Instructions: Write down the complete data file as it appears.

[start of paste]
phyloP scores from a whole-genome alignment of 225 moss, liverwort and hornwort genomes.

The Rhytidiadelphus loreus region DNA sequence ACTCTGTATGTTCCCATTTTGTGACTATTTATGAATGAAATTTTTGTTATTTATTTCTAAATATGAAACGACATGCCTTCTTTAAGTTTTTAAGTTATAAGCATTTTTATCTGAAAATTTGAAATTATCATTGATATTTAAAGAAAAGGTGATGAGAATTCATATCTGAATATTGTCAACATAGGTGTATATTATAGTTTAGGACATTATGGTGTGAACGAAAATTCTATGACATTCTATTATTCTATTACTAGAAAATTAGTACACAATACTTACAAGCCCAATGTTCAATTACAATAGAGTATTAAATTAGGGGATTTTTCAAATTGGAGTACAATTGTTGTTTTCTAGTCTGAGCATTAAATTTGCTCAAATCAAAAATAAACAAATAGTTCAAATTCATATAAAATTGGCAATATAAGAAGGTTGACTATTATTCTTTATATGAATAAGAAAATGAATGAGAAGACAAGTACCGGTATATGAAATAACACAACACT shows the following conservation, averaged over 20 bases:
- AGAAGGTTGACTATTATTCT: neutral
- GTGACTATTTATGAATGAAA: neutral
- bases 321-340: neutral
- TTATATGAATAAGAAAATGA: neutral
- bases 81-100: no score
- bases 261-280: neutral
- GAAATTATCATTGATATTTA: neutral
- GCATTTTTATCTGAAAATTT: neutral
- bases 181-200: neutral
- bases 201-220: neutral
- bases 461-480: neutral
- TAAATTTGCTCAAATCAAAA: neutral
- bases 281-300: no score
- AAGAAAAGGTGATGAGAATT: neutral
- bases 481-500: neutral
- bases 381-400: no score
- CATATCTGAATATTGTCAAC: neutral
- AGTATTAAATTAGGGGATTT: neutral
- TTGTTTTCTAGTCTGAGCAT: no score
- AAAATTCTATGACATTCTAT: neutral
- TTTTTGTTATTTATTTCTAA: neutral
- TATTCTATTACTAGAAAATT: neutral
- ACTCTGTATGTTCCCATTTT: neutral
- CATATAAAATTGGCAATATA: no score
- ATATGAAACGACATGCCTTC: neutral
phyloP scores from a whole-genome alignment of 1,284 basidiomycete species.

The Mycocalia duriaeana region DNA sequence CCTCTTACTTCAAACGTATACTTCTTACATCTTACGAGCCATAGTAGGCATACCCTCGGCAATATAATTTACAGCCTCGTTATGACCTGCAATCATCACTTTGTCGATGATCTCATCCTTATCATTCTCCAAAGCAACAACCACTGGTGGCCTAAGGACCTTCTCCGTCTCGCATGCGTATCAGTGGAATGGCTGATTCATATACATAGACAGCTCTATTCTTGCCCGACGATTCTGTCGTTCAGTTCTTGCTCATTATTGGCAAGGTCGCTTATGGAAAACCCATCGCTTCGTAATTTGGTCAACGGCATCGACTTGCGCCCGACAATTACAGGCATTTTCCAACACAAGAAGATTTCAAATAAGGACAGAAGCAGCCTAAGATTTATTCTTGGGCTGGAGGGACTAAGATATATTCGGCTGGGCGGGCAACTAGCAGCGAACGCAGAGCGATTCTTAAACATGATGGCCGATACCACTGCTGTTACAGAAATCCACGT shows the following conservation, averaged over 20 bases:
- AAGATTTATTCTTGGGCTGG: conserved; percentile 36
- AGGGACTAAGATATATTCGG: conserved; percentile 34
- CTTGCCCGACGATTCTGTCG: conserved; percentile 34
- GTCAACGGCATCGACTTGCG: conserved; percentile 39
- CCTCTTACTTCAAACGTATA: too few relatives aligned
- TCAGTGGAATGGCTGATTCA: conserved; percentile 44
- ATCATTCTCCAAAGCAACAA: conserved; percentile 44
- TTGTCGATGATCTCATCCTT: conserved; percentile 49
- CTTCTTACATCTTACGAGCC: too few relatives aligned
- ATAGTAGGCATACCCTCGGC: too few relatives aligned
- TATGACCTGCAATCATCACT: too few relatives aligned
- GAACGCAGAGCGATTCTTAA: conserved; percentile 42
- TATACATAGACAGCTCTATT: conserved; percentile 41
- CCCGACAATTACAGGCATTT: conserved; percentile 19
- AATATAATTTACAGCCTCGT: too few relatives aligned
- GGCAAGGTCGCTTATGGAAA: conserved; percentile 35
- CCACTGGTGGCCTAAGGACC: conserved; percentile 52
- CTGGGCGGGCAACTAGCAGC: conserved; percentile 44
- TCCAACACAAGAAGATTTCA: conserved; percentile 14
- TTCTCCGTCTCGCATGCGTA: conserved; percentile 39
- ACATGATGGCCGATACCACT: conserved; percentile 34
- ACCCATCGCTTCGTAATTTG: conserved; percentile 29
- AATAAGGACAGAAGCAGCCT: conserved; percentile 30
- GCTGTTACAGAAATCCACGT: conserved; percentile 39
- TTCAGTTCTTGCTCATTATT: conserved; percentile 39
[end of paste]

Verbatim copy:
phyloP scores from a whole-genome alignment of 225 moss, liverwort and hornwort genomes.

The Rhytidiadelphus loreus region DNA sequence ACTCTGTATGTTCCCATTTTGTGACTATTTATGAATGAAATTTTTGTTATTTATTTCTAAATATGAAACGACATGCCTTCTTTAAGTTTTTAAGTTATAAGCATTTTTATCTGAAAATTTGAAATTATCATTGATATTTAAAGAAAAGGTGATGAGAATTCATATCTGAATATTGTCAACATAGGTGTATATTATAGTTTAGGACATTATGGTGTGAACGAAAATTCTATGACATTCTATTATTCTATTACTAGAAAATTAGTACACAATACTTACAAGCCCAATGTTCAATTACAATAGAGTATTAAATTAGGGGATTTTTCAAATTGGAGTACAATTGTTGTTTTCTAGTCTGAGCATTAAATTTGCTCAAATCAAAAATAAACAAATAGTTCAAATTCATATAAAATTGGCAATATAAGAAGGTTGACTATTATTCTTTATATGAATAAGAAAATGAATGAGAAGACAAGTACCGGTATATGAAATAACACAACACT shows the following conservation, averaged over 20 bases:
- AGAAGGTTGACTATTATTCT: neutral
- GTGACTATTTATGAATGAAA: neutral
- bases 321-340: neutral
- TTATATGAATAAGAAAATGA: neutral
- bases 81-100: no score
- bases 261-280: neutral
- GAAATTATCATTGATATTTA: neutral
- GCATTTTTATCTGAAAATTT: neutral
- bases 181-200: neutral
- bases 201-220: neutral
- bases 461-480: neutral
- TAAATTTGCTCAAATCAAAA: neutral
- bases 281-300: no score
- AAGAAAAGGTGATGAGAATT: neutral
- bases 481-500: neutral
- bases 381-400: no score
- CATATCTGAATATTGTCAAC: neutral
- AGTATTAAATTAGGGGATTT: neutral
- TTGTTTTCTAGTCTGAGCAT: no score
- AAAATTCTATGACATTCTAT: neutral
- TTTTTGTTATTTATTTCTAA: neutral
- TATTCTATTACTAGAAAATT: neutral
- ACTCTGTATGTTCCCATTTT: neutral
- CATATAAAATTGGCAATATA: no score
- ATATGAAACGACATGCCTTC: neutral
phyloP scores from a whole-genome alignment of 1,284 basidiomycete species.

The Mycocalia duriaeana region DNA sequence CCTCTTACTTCAAACGTATACTTCTTACATCTTACGAGCCATAGTAGGCATACCCTCGGCAATATAATTTACAGCCTCGTTATGACCTGCAATCATCACTTTGTCGATGATCTCATCCTTATCATTCTCCAAAGCAACAACCACTGGTGGCCTAAGGACCTTCTCCGTCTCGCATGCGTATCAGTGGAATGGCTGATTCATATACATAGACAGCTCTATTCTTGCCCGACGATTCTGTCGTTCAGTTCTTGCTCATTATTGGCAAGGTCGCTTATGGAAAACCCATCGCTTCGTAATTTGGTCAACGGCATCGACTTGCGCCCGACAATTACAGGCATTTTCCAACACAAGAAGATTTCAAATAAGGACAGAAGCAGCCTAAGATTTATTCTTGGGCTGGAGGGACTAAGATATATTCGGCTGGGCGGGCAACTAGCAGCGAACGCAGAGCGATTCTTAAACATGATGGCCGATACCACTGCTGTTACAGAAATCCACGT shows the following conservation, averaged over 20 bases:
- AAGATTTATTCTTGGGCTGG: conserved; percentile 36
- AGGGACTAAGATATATTCGG: conserved; percentile 34
- CTTGCCCGACGATTCTGTCG: conserved; percentile 34
- GTCAACGGCATCGACTTGCG: conserved; percentile 39
- CCTCTTACTTCAAACGTATA: too few relatives aligned
- TCAGTGGAATGGCTGATTCA: conserved; percentile 44
- ATCATTCTCCAAAGCAACAA: conserved; percentile 44
- TTGTCGATGATCTCATCCTT: conserved; percentile 49
- CTTCTTACATCTTACGAGCC: too few relatives aligned
- ATAGTAGGCATACCCTCGGC: too few relatives aligned
- TATGACCTGCAATCATCACT: too few relatives aligned
- GAACGCAGAGCGATTCTTAA: conserved; percentile 42
- TATACATAGACAGCTCTATT: conserved; percentile 41
- CCCGACAATTACAGGCATTT: conserved; percentile 19
- AATATAATTTACAGCCTCGT: too few relatives aligned
- GGCAAGGTCGCTTATGGAAA: conserved; percentile 35
- CCACTGGTGGCCTAAGGACC: conserved; percentile 52
- CTGGGCGGGCAACTAGCAGC: conserved; percentile 44
- TCCAACACAAGAAGATTTCA: conserved; percentile 14
- TTCTCCGTCTCGCATGCGTA: conserved; percentile 39
- ACATGATGGCCGATACCACT: conserved; percentile 34
- ACCCATCGCTTCGTAATTTG: conserved; percentile 29
- AATAAGGACAGAAGCAGCCT: conserved; percentile 30
- GCTGTTACAGAAATCCACGT: conserved; percentile 39
- TTCAGTTCTTGCTCATTATT: conserved; percentile 39